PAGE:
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Fuel Cycle Blog: Security for the Future: Looking Back at A Year of GDPR

Security for the Future: Looking Back at A Year of GDPR

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The General Data Protection Regulation of 2018 threw many digital businesses through a loop. With tighter restrictions on data privacy, many online business owners feared they would experience decreases in effective consumer outreach, digital marketing, advertising, and market research.

While methods for capturing data on target audiences have become more stringent because of GDPR, it has also encouraged advertisers and publishers to comply with the intent of producing a boost in transparency and consent.

In this post, let’s look at what a year of GDPR has taught us about data security.

1. Compliance doesn’t always mean security

It goes without saying that if a business violates GDPR compliance, it’s possible data is not secure, according to GDPR rules. However, it’s also possible for a business to meet all of the checkmarks of GDPR compliance, and still have security issues. Why? Because, according to Forbes, data protection in the GDPR regulation is not inherently a security term.

GDPR requires businesses to comply with rules that protects the rights of individuals in regards to personal data, but doesn’t necessarily require businesses to secure that data.

Sounds confusing, but it’s an important distinction to understand. Businesses looking to ensure security should also:

  • Remember compliance doesn’t automatically equal security.
  • Understand the ins and outs of who is controlling your consumer data.
  • Only work with service providers that commit to GDPR compliance rules and offer full transparency into how data is collected and stored.
  • Review both your privacy and security policies.

Businesses that seek for GDPR compliance and data security will be more equipped to handle consumer data and any potential breaches.

2. GDPR is leading to more second-party data deals

With GDPR, this last year has seen a bump in contextual targeting, programmatic deals, and second-party data partnership deals, according to Digiday.

With new regulations, advertisers are steering away from third party data deals and looking to negotiate more effective second-party data deals. Advertisers want better ways to combine their customer data with publisher’s data to reach their known customers and find more potential customers. Not to mention, they want to do it in a way that keeps their organization GDPR compliant.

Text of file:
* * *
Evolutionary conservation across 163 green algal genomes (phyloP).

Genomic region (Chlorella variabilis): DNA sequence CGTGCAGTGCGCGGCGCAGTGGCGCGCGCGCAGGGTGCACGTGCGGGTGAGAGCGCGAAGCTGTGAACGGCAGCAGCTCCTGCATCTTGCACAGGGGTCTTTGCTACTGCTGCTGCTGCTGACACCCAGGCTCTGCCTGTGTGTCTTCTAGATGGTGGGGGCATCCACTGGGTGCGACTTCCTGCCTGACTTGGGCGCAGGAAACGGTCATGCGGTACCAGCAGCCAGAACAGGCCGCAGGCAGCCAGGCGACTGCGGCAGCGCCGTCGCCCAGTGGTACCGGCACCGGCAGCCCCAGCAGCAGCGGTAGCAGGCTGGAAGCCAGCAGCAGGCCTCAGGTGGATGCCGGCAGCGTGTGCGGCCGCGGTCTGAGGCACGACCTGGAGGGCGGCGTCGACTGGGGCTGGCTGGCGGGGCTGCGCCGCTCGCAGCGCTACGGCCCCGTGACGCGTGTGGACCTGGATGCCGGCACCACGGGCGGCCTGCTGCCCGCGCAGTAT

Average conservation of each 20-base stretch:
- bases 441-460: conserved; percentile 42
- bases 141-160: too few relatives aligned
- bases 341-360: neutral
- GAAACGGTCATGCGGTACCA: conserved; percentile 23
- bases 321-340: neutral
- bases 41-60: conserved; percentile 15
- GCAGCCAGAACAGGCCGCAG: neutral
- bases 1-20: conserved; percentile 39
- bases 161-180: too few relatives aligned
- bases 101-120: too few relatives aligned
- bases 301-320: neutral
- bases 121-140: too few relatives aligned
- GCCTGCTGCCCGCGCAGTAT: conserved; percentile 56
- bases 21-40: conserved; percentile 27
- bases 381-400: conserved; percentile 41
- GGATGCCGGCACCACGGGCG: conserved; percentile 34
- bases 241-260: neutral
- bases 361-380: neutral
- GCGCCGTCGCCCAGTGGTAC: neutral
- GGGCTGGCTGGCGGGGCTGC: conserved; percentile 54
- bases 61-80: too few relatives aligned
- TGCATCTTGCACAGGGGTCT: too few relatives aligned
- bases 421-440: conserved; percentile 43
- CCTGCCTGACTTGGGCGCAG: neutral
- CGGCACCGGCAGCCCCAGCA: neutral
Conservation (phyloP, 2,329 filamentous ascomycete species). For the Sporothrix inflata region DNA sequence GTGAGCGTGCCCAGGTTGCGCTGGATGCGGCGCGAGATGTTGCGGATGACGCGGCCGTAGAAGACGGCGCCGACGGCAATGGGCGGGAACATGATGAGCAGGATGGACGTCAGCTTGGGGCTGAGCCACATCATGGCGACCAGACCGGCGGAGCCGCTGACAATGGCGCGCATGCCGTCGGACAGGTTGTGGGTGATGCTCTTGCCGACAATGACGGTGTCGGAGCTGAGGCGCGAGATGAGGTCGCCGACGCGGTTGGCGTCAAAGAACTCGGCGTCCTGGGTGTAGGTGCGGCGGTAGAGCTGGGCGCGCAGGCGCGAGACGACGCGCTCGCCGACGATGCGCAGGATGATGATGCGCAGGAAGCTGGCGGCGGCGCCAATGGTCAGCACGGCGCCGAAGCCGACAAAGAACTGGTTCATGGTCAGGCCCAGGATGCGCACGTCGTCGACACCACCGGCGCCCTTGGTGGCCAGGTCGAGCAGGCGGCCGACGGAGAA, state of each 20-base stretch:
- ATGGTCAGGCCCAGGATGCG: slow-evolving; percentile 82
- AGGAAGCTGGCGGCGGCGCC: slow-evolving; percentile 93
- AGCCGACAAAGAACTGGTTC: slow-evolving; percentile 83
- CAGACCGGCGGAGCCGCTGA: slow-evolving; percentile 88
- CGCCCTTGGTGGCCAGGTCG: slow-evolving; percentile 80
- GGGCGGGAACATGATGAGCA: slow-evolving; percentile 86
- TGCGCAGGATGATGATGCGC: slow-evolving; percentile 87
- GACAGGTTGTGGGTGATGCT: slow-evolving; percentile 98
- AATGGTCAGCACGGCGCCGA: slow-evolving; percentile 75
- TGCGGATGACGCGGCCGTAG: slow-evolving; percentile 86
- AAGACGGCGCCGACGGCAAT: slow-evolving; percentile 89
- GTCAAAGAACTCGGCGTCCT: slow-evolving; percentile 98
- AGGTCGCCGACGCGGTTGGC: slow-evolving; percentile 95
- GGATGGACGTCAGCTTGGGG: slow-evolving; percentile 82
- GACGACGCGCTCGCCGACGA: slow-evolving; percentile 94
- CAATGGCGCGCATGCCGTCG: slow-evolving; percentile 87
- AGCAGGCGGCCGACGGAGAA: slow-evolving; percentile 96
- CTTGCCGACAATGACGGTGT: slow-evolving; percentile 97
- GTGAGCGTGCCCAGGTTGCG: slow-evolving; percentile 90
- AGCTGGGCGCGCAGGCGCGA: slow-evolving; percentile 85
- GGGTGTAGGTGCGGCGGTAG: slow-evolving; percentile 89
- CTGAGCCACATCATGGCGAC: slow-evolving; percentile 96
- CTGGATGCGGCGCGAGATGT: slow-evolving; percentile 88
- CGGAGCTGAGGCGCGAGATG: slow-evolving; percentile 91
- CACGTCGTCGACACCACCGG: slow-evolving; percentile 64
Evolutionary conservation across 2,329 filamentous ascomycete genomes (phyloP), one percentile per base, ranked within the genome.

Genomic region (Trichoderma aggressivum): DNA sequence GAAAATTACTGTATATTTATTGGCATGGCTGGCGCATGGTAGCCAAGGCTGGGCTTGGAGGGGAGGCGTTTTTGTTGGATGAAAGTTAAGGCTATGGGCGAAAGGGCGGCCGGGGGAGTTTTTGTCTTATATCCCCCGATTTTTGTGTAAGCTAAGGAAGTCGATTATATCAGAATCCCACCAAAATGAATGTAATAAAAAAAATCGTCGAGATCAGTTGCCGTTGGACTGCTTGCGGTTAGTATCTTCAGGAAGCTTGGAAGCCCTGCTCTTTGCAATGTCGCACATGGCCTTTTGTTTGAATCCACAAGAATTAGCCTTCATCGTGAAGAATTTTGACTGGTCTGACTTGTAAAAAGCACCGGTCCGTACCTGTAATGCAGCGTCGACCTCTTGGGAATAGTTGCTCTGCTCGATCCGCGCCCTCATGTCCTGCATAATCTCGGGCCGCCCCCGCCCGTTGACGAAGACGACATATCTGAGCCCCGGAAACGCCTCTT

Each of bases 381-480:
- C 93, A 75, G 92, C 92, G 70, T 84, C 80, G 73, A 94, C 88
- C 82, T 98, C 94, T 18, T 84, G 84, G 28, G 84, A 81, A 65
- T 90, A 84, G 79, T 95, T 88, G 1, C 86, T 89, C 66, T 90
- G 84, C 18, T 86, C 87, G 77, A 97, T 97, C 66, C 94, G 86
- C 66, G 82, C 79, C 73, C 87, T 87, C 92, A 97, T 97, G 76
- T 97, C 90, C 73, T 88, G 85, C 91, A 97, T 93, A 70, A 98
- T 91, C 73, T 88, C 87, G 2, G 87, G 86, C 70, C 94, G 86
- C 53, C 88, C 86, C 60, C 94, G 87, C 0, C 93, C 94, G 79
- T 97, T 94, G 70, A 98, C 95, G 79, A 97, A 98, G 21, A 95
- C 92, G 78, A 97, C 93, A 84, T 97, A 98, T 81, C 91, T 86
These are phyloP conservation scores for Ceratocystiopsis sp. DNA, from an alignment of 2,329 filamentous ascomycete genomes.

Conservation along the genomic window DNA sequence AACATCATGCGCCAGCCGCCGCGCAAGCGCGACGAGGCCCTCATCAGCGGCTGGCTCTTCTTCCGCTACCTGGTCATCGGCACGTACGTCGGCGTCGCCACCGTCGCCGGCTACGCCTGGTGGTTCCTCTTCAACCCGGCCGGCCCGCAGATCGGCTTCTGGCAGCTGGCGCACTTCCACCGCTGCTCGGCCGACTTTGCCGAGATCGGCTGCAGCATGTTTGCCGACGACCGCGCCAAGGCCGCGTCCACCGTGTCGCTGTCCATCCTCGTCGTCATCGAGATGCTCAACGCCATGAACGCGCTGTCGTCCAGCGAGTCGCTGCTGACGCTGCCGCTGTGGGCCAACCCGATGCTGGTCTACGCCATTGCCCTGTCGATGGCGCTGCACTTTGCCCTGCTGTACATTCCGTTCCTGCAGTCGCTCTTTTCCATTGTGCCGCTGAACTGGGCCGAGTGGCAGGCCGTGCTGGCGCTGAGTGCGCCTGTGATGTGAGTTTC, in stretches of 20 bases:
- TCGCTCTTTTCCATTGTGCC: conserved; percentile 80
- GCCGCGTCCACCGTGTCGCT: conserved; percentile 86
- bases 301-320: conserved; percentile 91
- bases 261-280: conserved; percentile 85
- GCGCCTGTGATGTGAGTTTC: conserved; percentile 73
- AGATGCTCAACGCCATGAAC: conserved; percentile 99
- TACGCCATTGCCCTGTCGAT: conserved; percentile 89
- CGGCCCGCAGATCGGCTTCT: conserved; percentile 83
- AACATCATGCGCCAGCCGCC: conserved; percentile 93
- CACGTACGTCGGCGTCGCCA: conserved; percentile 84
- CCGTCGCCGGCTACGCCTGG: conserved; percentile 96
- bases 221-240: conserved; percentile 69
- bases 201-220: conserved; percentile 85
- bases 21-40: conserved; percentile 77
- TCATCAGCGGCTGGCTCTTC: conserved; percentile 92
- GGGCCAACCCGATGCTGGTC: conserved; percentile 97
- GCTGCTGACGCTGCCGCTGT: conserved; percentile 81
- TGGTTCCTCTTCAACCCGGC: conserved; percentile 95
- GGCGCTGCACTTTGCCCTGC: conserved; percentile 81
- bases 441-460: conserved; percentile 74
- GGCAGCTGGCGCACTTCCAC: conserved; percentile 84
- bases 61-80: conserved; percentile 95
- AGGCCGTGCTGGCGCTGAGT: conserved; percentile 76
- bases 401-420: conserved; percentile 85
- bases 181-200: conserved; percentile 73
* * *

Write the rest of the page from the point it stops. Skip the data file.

The closer organizations can keep the data they use for outreach to the original capturer, the more they can ensure the data is good, accurate, and collected with permission and in ways that comply with GDPR.

In the future, we can expect to see this trend continue.

3. Increased focus on consent with first party data

Not only are advertisers and marketers looking to broker better data deals, but they are also tightening the ropes on how they collect data. In other words, marketers are putting smart practices in place that ensure consumers know they are sharing data, are okay with sharing data, and want to receive messages from a particular organization.


This includes notifying website visitors they use cookies to collect data, using a double opt-in feature for email marketing, and updating privacy policies.

Wrap Up

While it’s important to note that GDPR doesn’t automatically mean security, GDPR has bolstered organizations look into making their data collection processes more secure. The added benefit is consumers know they have rights and you know they are okay with you collecting data—data that will be useful in your research and marketing efforts.